I assume the DLS are 25mm tweeters. I think the bigger the tweeter, less chance of them beeing harsh. I have 28mm Hertz Space One tweeters, most call them laid back, the reason that I got them, but I know they can produce sibilance in my door position. Before that I had Pioneer tweeters TS-e170ci (TS-D720) and in hind sight, they produced less sibilance but the Hertz sounded way more open so I focussed on curing those. At one point I noticed I was enjoying my music and not focussed on hearing the SSS and T sounds, that's when I knew it was possible to cure it (or cure me ;)).
So chances are most tweeters will sound harsh in that position. Have you tried wiring one or both out of phase (reverse + and -)? Maybe an L-pad could be used if your crossover does not have different level positions like 0 db, -3 db etc.
Try and unhook the tweeters for a drive and listen only to the woofers. Who knows, they might be part of the problem. It won't sound pretty but it will give you an idea of the sound they produce up high. Do the same by unhooking the woofers and only listening to the tweeters for a day/drive.
You'll be surpriced to hear them play by themselves. That's when I realised it could be a phase problem between woofer/tweeter. My HU has TA so I started playing with it some more and I still think the solution came from the Time alignment.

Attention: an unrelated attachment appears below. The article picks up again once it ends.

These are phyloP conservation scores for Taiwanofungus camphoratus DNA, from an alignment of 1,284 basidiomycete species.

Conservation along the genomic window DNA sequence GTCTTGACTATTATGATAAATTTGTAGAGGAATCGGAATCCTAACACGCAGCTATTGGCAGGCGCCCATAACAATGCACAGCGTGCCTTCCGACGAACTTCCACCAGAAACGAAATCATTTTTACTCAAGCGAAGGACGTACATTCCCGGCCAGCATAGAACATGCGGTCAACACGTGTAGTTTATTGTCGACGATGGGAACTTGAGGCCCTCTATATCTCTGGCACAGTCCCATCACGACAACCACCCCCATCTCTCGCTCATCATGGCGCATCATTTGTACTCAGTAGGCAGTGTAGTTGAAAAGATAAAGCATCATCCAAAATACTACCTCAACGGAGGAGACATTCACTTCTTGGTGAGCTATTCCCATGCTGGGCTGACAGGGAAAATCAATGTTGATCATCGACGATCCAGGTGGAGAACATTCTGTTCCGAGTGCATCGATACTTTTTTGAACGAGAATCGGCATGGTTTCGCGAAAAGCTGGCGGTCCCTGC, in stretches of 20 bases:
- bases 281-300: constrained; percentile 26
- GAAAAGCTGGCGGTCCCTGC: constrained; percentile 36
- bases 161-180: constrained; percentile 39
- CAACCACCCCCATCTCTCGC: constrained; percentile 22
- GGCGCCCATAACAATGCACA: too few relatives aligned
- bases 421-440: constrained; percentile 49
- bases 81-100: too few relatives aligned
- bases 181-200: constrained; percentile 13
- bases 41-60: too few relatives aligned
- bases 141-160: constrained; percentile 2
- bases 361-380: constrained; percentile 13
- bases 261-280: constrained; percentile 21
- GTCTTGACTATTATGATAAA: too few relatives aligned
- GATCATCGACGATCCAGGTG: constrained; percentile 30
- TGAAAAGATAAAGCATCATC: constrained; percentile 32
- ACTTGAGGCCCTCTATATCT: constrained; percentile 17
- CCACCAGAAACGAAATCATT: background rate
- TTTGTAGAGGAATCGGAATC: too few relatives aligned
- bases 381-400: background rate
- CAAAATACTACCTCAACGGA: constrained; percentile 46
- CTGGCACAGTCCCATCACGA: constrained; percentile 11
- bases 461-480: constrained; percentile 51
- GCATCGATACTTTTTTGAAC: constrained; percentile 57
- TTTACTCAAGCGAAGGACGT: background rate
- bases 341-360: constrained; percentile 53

Here's my tweeter door position:


I'm very happy with my setup now, so don't give in right away. Just try different things, like trebble control on the stock HU etc.
I tried everything from changing out amplifiers and reducing diffraction, tweeter aiming but in the end I suspect part of the problem was my focus on hearing the sibilance. Now I'm just enjoying the music again. It is very difficult not to focus on the sibilance after a while, that's why I suggest listening to only the tweeters / only the woofers to hear what they actually play.
 

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As you're running off the factory HU and they have crappy "EQs" and often have built in EQ to take account of sh!t factory speakers I would try running the amp straight off an ipod and see if the sibilance is still there

Cut 4-6Khz, that's where you'll get sibilance:

Interactive Frequency Chart - Independent Recording Network

It's unlikely your crossovers would be crossing the tweeter higher than this, normally more around 2-3.5KHz, check and see if the crossover LPF's the mid-if not your sibilance could be coming from the mid and not your tweeter.

As you're running off the factory HU and they have crappy "EQs" and often have built in EQ to take account of sh!t factory speakers I would try running the amp straight off an ipod and see if the sibilance is still there-if it's gone it's your source unit's EQ if not then check the crossover.
 

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Discussion Starter #9
Yes, I did make sure that it is set to 0db rather than 3db+. I am not sure about the crossover points on the tweeters since someone else did the install, unfortunately.